Continuing a Tradition of Civics Excellence

By Mike Sabo With new institutes emerging at colleges and universities in Florida, Ohio, Utah, Tennessee, North Carolina, Texas, and elsewhere, civics education may be seeing a rebirth. “We need these civics centers at every institution of higher education in America,” says political theory professor Richard Avramenko. Avramenko, a Jack Miller Center faculty fellow, will […]

Give Me an Engaged Electorate

By John A. Ragosta On March 23rd in 1775, Patrick Henry rose at St. John’s Church in Richmond, Virginia, to urge his countrymen to arm themselves for the Revolutionary War. Four weeks before the battle of Lexington and Concord, Henry saw the future: “The next gale that sweeps from the north will bring to our […]

How Lincoln’s Assassination Changed American History

By Brian Matthew Jordan One hundred and fifty-nine years ago this Sunday, a 26-year-old white supremacist and Confederate sympathizer named John Wilkes Booth pointed a .44 caliber derringer pistol at the back of Abraham Lincoln’s head and squeezed the trigger. The 56-year-old president clung to life for nine agonizing hours, expiring the next morning in […]

Igniting an Appreciation for Abraham Lincoln in Children

By Jonathan W. White Historians and the general public regularly rank Abraham Lincoln as America’s greatest president. There is little doubt that he is widely admired for the work he did to end slavery and preserve the Union. But beyond these two important points, most Americans know little else about Lincoln’s life. A 2013 poll […]

This Bill of Rights Day, Let’s Celebrate the Preamble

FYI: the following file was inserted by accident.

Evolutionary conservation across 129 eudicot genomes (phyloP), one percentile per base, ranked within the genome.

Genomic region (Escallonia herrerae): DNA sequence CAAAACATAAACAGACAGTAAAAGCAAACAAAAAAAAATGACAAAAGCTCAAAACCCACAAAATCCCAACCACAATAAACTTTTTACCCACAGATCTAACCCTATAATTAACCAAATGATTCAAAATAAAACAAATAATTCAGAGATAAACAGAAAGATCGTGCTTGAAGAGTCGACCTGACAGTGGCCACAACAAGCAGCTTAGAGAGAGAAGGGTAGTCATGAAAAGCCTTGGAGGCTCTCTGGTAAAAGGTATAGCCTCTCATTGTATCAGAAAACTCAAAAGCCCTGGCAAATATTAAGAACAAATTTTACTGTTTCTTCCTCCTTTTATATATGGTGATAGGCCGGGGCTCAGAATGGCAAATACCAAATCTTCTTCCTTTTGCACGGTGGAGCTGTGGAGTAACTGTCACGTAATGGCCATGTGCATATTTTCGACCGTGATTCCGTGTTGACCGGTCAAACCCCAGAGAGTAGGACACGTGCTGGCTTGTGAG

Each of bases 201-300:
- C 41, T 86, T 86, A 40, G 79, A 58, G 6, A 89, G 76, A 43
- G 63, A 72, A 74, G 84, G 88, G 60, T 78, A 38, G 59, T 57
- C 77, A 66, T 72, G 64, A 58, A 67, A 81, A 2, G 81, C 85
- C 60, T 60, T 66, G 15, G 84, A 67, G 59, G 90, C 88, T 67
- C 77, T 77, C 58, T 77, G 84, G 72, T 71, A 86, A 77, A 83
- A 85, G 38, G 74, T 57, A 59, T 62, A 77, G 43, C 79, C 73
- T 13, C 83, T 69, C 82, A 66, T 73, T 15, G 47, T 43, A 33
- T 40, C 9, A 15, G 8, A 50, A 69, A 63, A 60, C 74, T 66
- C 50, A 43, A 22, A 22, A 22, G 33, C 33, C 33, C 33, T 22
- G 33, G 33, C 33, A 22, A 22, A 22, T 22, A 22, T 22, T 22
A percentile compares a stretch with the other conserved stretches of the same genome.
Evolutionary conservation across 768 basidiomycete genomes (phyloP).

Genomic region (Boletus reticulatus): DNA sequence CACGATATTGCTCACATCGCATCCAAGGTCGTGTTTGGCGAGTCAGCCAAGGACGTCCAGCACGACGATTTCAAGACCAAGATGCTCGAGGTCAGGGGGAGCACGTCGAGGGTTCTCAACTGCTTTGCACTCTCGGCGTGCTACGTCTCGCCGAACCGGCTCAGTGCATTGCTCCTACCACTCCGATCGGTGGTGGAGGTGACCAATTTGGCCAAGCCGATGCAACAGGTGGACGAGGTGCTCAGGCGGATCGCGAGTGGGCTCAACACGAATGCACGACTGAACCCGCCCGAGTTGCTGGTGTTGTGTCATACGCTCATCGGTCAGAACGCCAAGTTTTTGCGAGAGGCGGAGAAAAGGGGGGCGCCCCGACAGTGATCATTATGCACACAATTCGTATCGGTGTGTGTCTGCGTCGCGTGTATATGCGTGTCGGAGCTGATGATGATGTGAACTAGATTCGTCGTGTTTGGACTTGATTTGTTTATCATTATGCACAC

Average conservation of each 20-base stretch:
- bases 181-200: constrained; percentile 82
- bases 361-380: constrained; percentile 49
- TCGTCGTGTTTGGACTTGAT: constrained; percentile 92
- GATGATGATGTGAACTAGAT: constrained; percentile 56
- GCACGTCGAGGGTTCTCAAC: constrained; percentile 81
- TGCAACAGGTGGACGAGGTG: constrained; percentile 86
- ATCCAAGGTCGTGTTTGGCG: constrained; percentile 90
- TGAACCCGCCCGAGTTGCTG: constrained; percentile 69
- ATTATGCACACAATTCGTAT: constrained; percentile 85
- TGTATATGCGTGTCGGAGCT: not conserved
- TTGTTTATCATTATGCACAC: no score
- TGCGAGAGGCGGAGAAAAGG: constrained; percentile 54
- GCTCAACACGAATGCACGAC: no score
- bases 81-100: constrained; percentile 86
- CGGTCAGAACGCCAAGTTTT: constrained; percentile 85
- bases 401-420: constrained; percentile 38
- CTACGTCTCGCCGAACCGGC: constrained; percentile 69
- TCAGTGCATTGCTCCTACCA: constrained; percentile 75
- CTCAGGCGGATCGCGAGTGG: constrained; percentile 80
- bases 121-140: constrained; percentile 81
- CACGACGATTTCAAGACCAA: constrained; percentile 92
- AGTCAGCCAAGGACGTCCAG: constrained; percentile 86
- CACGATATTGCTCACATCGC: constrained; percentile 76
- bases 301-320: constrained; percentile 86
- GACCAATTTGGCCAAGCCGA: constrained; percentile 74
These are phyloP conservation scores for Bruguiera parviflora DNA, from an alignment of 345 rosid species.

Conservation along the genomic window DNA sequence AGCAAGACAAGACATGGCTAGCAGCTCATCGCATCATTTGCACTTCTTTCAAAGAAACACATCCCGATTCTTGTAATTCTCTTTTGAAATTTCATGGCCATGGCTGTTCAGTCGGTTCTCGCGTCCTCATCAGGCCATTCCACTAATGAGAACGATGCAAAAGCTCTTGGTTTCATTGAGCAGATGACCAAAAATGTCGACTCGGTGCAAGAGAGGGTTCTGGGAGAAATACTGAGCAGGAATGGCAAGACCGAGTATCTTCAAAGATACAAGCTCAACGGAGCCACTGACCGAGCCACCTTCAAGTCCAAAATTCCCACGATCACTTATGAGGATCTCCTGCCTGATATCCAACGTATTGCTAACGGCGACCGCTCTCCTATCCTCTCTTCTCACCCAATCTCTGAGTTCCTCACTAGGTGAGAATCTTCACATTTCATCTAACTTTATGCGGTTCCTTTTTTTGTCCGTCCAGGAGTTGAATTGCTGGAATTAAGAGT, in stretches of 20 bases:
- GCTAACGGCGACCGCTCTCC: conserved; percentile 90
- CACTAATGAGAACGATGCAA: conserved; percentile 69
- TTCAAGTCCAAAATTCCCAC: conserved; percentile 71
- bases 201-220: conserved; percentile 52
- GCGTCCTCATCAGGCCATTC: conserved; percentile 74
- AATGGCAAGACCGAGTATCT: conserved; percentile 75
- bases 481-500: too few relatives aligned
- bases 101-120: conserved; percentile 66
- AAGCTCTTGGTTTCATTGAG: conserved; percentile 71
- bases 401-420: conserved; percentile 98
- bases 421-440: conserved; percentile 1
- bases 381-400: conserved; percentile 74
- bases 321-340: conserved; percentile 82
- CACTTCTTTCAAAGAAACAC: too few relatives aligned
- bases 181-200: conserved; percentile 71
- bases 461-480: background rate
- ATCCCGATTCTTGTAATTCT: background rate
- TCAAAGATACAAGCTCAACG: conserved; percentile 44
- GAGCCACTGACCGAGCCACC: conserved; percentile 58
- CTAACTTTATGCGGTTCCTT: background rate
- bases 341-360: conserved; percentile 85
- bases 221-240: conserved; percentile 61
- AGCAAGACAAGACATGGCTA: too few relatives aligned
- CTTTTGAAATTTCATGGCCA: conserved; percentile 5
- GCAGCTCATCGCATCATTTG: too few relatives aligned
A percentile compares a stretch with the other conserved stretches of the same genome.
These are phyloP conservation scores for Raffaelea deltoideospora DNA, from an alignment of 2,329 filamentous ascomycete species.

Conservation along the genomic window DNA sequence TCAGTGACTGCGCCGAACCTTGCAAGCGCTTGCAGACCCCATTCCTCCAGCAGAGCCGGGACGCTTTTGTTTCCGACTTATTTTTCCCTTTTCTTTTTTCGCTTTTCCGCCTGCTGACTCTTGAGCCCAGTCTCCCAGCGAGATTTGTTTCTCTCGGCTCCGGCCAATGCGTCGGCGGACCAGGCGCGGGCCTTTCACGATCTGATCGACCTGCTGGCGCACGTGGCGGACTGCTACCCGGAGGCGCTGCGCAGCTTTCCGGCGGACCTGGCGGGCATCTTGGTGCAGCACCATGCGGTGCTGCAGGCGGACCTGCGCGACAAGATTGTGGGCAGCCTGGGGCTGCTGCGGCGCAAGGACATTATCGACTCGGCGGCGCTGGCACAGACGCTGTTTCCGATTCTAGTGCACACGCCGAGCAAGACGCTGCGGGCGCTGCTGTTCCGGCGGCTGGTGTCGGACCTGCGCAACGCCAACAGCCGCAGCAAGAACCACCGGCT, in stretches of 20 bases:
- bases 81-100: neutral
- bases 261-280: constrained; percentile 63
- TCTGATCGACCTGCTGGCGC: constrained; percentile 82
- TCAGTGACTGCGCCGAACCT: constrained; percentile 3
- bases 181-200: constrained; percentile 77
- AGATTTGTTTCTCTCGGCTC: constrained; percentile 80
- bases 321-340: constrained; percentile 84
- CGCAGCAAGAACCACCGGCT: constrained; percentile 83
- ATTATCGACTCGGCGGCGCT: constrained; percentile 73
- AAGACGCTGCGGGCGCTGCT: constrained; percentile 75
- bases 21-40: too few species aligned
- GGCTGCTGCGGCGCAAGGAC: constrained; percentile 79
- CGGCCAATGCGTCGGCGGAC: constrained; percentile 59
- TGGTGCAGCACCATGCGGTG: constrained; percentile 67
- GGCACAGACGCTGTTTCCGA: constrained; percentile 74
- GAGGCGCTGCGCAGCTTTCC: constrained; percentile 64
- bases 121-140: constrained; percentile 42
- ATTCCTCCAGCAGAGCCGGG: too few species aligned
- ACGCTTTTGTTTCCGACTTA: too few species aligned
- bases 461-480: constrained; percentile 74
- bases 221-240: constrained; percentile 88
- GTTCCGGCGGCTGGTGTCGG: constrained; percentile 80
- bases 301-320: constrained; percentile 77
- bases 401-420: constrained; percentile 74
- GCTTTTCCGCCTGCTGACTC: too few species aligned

By Hans Zeiger December 15th marks Bill of Rights Day, which commemorates the 232nd anniversary when the first ten amendments to the U.S. Constitution were ratified. December 15th should be a day all Americans reflect on the unique blessings the Bill of Rights safeguards – the freedom of speech, the right to bear arms, and […]

Washington’s Thanksgiving Proclamation

COMMENTARY By Paul Carrese This Thanksgiving, we should set aside time not only for prayer as a grateful nation, a practice George Washington established in 1789 and Abraham Lincoln renewed during the Civil War, but to discuss the blessing it is that great leaders throughout our nation’s history have called Americans to uphold both religious […]

Let’s Give Thanks for America

By Jack MillerNovember 23, 2023 The first Thanksgivings in America were about celebrating survival. Spanish and French explorers set aside days to give thanks to the Almighty for protecting them in a strange and hostile land. The Pilgrims held their famous Thanksgiving feast of 1623 to praise God for their bountiful harvest. From there, George […]

The Jewish Experience in the American Revolution

By Andrew PorwancherOctober 14, 2023 When the guns of Yorktown fell silent in 1781 and America cemented its secession from the British Empire, many questions confronted the young republic. Strikingly prominent among them was the civil status of American Jews. Should Jews be eligible to vote? To hold elected office? To practice law? The Jewish […]

The ‘Turbulence’ in the House

By Fred BeuttlerOctober 13, 2023 For the first time in American history, a Speaker of the House has been removed from office. Just days prior to that historic event, a government shutdown was temporarily averted by the passage of a bipartisan continuing resolution that funds the federal government through November 17. All but one Democrat […]

Leading the Charge on Civic Education

By Thomas KellySeptember 06, 2023 The need for stronger civics instruction has never been clearer. As recently released test scores revealed, American students simply do not possess the civics knowledge they need to become thoughtful and engaged citizens. Knowledge of basic facts is important; knowledge of our nation’s story and founding ideals—which gives meaning to […]